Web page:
The first time Lizl Gericke made the Virginia AAA tournament she didn't think it was such a big deal. The W.T. Woodson senior midfielder was a sophomore on the Cavaliers' team that won the state title in 2003, her first year in the United States. Gericke's father had taken a job at the World Bank and moved the family from Namibia, on the southwestern coast of Africa, where field hockey is a big deal.
"My first year, people were talking about winning states and things like that, like it was something really important, but I had no idea," Gericke said. "I didn't really understand what was going on then, though. Now, I absolutely have a bigger appreciation for it."
She is certainly playing that way.
Even though W.T. Woodson's bid for a fourth straight Northern Region championship fell short last week against Marshall, Gericke scored a goal in all four of the Cavaliers' region playoff games, including the game-winners against West Springfield and Annandale. W.T. Woodson (19-2-1) plays a state quarterfinal tonight against Central Region champion James River at Virginia Commonwealth University.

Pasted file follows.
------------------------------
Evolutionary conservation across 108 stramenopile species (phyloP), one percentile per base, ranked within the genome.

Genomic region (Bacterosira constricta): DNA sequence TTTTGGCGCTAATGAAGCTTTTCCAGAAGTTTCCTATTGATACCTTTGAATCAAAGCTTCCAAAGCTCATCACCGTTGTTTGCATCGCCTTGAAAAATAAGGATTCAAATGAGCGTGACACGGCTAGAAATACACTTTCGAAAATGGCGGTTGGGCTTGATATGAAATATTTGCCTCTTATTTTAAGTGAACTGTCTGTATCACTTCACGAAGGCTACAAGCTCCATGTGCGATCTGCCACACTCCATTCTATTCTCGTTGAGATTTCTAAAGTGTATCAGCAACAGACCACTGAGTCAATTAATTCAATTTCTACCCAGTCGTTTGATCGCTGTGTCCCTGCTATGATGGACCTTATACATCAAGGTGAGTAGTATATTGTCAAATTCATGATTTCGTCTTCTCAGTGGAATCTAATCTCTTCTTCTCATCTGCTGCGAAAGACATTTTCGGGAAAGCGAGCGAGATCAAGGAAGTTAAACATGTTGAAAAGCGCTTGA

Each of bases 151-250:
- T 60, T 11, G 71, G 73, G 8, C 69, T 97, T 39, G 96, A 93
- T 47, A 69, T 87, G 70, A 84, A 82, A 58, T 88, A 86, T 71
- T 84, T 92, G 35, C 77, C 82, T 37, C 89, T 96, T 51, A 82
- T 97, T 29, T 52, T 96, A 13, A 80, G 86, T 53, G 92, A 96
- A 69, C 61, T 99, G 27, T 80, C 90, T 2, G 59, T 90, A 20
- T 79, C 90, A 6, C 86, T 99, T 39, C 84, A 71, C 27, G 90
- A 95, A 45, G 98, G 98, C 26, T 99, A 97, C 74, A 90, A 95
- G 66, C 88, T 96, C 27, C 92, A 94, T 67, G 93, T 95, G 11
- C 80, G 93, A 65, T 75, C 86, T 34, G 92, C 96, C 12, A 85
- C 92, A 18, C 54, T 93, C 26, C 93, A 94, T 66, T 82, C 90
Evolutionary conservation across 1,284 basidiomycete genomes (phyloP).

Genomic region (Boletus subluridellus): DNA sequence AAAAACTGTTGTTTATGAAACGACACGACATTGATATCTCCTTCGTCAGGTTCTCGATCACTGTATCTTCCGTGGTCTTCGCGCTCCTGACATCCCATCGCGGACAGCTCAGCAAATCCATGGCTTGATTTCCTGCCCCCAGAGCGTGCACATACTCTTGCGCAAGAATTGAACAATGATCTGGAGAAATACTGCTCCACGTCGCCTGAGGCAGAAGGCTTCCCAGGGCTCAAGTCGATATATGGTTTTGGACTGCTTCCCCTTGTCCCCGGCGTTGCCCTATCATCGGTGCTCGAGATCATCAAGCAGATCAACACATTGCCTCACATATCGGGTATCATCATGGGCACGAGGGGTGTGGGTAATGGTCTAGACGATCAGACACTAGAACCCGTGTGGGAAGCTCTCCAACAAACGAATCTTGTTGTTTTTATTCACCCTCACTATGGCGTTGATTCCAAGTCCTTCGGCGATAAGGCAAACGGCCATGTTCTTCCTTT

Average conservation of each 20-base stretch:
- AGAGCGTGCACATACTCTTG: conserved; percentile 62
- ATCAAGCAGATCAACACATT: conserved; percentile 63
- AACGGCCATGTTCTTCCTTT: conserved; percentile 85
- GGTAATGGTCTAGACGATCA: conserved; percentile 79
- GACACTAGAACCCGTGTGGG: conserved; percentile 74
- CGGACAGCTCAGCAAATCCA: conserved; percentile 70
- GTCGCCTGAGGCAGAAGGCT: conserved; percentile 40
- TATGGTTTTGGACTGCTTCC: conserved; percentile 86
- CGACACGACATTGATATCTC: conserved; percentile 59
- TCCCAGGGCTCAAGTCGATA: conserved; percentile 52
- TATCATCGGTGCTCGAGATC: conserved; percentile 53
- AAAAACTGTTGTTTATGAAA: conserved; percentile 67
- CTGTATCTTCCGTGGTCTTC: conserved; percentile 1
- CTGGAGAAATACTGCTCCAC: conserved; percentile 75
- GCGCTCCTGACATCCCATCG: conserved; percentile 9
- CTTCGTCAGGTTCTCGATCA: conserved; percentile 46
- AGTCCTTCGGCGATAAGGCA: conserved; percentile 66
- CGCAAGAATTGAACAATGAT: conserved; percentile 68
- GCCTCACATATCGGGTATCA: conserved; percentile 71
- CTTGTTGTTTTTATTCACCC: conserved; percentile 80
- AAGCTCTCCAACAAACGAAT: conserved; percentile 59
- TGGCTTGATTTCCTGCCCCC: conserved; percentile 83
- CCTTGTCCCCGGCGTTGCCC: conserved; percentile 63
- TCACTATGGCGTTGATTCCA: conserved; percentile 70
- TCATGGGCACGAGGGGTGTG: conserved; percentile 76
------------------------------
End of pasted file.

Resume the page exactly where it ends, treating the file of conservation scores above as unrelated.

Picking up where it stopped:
Lizl's sister, Louise, a junior goalie, has also made her presence felt, even though initially she wasn't sure about playing. Lizl e-mailed Coach Andy Muir upon her arrival in the country to find a tryout date. But Louise, who like her sister started playing the sport in third grade, didn't go out for the team until she attended the Cavaliers' first scrimmage and noticed the junior varsity team didn't have a goalie.
This year, Louise has played one half of each game, splitting time with senior Janelle Barth, a Duke recruit. The two players' unique arrangement -- they decide, without input from Muir, who will play when -- has not hurt either's performance. Barth earned Liberty District player of the year honors, and Louise turned away a penalty shot in the first five minutes of W.T. Woodson's semifinal win over Annandale.
"Janelle got me to where I am at, to this level of hockey," Louise said. "I don't get a lot of recognition, but I'm fine with that because I just love playing."
Muir has been pleased with the way the Gerickes have developed on the field.
"Part of the adjustment for them was a social change," he said. "But it's so easy to see how much confidence they've gained. Lizl is a captain now and Louise determines when she plays pretty much on her own. To me, that's great examples of confidence."